>One of my favorite “last lines” from a movie is from Pretty Woman (btw, that’s my favorite dress that Julia Roberts wore in the movie!) … it’s actually repeated from an early scene in the movie, where the “happy man” (played by Abdul Salaam El Razzac ) is walking along the street, shouting out to anyone who will listen:
Welcome to Hollywood! What’s your dream? Everybody comes here; this is Hollywood, land of dreams. Some dreams come true, some don’t; but keep on dreamin’—this is Hollywood. Always time to dream, so keep on dreamin’.
I was reminded of how big people’s dreams are by two things this week:
First, at the book reading and signing by Delaune Michel on Monday night at Davis Kidd Bookstore. Delaune, a native of Louisiana, was an actor in LA for a while (she lives in New York now and is concentrating on writing her third novel and raising two children!) so she brings the experience of chasing her dream to her book, The Safety of Secrets, (watch a great interview with Delaune here) which is about two young actresses in LA. Delaune told us (at the reading Monday night) that living in LA is tough on writers… that the lifestyle there is so superficial and competitive, but also everyone’s into everyone else’ business all the time. Whereas, in New York, you can pursue your “dream” of acting or writing or whatever, and people around you just treat you like a human being, for the most part. Delaune said she got it out of her system—acting, that is—and is enjoying writing and motherhood. I guess you could say she’s living her dream.
The second thing that brought this dream thing to mind was watching “America’s Got Talent” last night. Of course it’s always painful to watch the people who have no talent (but think they do) being humiliated publically… but the personal interviews always inspire me… and the thousands of people who all seem to have a dream of performing on stage in front of people. I get that.
So when 32-year-old insurance salesman Neil Boyd brought down the house with his amazing opera performance, I sat on the couch in my den at home and wept. Especially when he paid tribute to his mother and received the accolades with such humility. He reminded me that you can have a dream to perform your art without being all caught up in yourself. As Madeleine L’Engle said, “we serve the art.”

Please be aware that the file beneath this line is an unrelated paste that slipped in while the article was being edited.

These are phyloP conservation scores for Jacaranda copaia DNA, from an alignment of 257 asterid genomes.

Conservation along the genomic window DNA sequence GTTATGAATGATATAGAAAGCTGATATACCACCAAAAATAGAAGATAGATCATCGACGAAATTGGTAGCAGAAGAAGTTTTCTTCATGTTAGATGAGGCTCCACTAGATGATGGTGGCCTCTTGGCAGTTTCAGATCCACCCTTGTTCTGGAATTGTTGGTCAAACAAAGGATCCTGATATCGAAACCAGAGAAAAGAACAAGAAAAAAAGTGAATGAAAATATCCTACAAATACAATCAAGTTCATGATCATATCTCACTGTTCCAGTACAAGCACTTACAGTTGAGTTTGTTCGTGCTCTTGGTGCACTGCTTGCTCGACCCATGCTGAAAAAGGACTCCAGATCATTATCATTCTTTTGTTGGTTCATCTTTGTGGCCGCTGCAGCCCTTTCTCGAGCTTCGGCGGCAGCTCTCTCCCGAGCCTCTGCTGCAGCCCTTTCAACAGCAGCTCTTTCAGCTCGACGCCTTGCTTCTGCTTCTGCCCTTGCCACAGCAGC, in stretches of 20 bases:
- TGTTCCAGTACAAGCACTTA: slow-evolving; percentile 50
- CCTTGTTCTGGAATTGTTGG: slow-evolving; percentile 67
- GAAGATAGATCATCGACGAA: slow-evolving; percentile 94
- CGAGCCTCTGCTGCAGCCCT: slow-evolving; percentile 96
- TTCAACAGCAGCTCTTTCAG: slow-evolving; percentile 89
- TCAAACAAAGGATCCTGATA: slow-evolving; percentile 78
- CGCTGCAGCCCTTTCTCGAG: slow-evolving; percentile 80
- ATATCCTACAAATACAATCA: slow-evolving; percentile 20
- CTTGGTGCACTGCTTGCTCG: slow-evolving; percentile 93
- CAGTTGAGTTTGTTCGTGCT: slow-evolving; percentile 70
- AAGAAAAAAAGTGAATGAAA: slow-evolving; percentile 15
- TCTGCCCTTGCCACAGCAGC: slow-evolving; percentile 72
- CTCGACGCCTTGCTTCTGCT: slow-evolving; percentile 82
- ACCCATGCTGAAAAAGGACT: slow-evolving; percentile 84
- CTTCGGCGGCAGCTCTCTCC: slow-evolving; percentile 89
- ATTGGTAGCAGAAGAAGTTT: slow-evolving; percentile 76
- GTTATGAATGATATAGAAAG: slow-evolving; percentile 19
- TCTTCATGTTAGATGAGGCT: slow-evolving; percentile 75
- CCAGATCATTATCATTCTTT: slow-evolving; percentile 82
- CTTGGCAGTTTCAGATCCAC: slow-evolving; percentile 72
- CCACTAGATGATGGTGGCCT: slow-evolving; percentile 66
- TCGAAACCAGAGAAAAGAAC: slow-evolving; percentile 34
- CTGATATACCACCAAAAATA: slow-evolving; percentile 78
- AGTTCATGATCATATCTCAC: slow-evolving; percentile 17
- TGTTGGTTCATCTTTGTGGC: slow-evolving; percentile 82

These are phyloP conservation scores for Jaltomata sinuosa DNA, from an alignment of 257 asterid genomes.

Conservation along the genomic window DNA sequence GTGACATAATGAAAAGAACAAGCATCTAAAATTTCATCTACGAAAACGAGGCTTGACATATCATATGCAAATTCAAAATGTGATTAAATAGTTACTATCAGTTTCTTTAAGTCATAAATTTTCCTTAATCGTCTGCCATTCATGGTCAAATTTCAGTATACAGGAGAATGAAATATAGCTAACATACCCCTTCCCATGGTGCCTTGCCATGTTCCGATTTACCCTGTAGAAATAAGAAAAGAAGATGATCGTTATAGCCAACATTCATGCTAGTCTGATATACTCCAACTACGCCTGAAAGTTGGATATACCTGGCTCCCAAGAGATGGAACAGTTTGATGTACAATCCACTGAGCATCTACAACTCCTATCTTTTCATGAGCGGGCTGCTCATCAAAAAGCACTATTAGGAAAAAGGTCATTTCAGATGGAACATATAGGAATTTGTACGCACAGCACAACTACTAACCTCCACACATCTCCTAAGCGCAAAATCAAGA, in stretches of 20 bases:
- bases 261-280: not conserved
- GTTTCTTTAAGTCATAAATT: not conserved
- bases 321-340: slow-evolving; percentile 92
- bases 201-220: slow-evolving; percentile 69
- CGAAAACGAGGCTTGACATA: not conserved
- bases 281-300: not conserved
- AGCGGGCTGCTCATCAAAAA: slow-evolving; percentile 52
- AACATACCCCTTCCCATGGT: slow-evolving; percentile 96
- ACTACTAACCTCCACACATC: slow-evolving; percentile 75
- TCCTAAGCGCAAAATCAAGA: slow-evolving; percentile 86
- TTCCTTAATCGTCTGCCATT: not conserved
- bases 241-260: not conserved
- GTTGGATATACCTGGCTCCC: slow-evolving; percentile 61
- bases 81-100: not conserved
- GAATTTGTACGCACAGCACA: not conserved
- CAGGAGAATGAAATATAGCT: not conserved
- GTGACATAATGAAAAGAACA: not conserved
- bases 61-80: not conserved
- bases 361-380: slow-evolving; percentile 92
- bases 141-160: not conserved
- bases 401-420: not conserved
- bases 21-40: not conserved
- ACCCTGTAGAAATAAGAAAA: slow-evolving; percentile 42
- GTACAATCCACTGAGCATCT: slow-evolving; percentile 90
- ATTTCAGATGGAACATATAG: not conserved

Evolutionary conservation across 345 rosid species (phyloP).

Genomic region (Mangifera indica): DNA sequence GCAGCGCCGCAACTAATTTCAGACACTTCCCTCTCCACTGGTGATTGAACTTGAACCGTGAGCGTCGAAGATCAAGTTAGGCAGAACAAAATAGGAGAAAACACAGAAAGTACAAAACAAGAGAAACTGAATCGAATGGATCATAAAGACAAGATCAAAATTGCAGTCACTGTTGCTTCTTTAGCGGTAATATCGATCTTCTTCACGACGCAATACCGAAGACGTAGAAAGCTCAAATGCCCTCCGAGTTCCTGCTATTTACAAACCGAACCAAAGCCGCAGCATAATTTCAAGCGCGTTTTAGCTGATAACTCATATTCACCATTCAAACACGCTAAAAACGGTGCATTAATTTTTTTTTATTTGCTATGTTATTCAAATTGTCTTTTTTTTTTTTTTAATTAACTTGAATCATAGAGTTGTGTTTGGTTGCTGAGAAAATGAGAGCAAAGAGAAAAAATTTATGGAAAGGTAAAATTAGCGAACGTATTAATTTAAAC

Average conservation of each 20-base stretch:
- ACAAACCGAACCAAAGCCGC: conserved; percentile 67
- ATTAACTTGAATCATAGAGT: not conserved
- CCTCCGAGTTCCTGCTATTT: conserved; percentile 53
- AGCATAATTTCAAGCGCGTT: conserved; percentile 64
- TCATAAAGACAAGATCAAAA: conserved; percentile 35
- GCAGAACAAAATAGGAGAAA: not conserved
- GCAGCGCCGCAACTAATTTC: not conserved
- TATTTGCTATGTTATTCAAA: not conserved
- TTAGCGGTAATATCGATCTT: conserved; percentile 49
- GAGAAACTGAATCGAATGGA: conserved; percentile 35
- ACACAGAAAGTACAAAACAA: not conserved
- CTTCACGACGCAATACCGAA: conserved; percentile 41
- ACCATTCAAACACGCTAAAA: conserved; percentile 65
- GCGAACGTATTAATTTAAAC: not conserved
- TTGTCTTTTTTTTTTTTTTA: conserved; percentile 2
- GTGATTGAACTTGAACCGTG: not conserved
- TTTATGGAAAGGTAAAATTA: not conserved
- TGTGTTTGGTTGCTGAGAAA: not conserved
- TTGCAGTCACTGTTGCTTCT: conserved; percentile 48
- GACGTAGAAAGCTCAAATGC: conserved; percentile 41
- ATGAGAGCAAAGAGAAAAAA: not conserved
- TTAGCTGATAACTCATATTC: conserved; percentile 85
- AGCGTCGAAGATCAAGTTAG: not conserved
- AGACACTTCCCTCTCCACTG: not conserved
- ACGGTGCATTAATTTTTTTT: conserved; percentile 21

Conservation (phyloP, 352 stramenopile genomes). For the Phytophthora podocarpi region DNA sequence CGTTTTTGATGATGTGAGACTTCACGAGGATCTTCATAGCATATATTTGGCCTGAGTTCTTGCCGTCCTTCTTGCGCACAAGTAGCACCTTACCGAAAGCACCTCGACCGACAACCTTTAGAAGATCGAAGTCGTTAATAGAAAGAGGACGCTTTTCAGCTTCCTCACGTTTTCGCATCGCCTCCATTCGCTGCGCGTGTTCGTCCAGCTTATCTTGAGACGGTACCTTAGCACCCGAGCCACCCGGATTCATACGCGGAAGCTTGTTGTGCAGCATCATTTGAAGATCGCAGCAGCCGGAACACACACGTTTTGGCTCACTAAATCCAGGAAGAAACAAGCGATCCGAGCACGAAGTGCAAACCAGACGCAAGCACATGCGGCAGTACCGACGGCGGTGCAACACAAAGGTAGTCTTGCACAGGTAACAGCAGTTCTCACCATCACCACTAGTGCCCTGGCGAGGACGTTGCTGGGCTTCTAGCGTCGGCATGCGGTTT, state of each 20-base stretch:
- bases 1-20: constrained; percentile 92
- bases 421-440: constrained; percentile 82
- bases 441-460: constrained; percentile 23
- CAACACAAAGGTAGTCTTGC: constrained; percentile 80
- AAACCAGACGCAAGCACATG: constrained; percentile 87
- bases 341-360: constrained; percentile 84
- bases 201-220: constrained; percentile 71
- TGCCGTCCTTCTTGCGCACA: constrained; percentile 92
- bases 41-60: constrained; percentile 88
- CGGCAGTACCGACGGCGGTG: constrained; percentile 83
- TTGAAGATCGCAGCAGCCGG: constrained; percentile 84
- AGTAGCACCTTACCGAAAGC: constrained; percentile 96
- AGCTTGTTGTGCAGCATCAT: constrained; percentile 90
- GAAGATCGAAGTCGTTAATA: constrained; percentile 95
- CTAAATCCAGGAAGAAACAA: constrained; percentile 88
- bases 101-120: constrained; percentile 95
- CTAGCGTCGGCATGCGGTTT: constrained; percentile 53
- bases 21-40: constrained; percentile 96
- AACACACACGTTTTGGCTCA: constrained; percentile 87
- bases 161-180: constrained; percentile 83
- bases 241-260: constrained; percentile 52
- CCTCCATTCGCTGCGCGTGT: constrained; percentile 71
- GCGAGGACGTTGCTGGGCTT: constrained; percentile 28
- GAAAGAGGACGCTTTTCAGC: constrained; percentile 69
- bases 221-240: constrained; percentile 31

When I was young I wanted to act. From the time in third grade when I didn’t get to be the princess but ended up being the witch in our school play, to my special moment in the spotlight when I shared the stage with my brother in our high school’s production of “Our Town,” (left) to the hilarious days of theme parties where a bunch of us dressed up as our favorite stars and sang (or pantomimed) our hearts out for each other. But those dreams have passed, and now I know that what I really want to do is write. Well, that’s what I’m doing, actually, so I guess I’m living my dream. But, even with four published essays, my dream won’t really be fulfilled until I see my name in print on the cover of a book.
So, whether or not you agree with Oscar Wilde, who said “Life imitates art far more than art imitates life,” you have to love Leo Tolstoy’s words:
Art is a microscope which the artists fixes on the secrets of his soul and shows to people those secrets which are common to all.
Which is why we love Arlo and Janis, right? And song lyrics that sound like they were written just for us? And novels that take us into the hearts and souls of characters and places we either identify with or long for. And personal memoirs that make us realize that we are not alone in whatever experiences—good or bad—we are given in this life.
So, I’m listening to the voice of the “happy man” saying, “welcome to Hollywood—what’s your dream?” and I’m imagining that question being asked me by my best friend or my daughter and I know the answer. Jere Hoar said it at the Yoknapatawpha Summer Writers Workshop in Oxford a few weeks ago:
“Try to hit the ball over the fence—you won’t, very often, but you might, sometimes!”
My dream is to hit the ball over the fence with my writing. I want to make it sing like Neil Boyd did last night.
When I was a little girl, my favorite movie was South Pacific. One of my favorite songs was “Happy Talk.” Watch a video of the song here.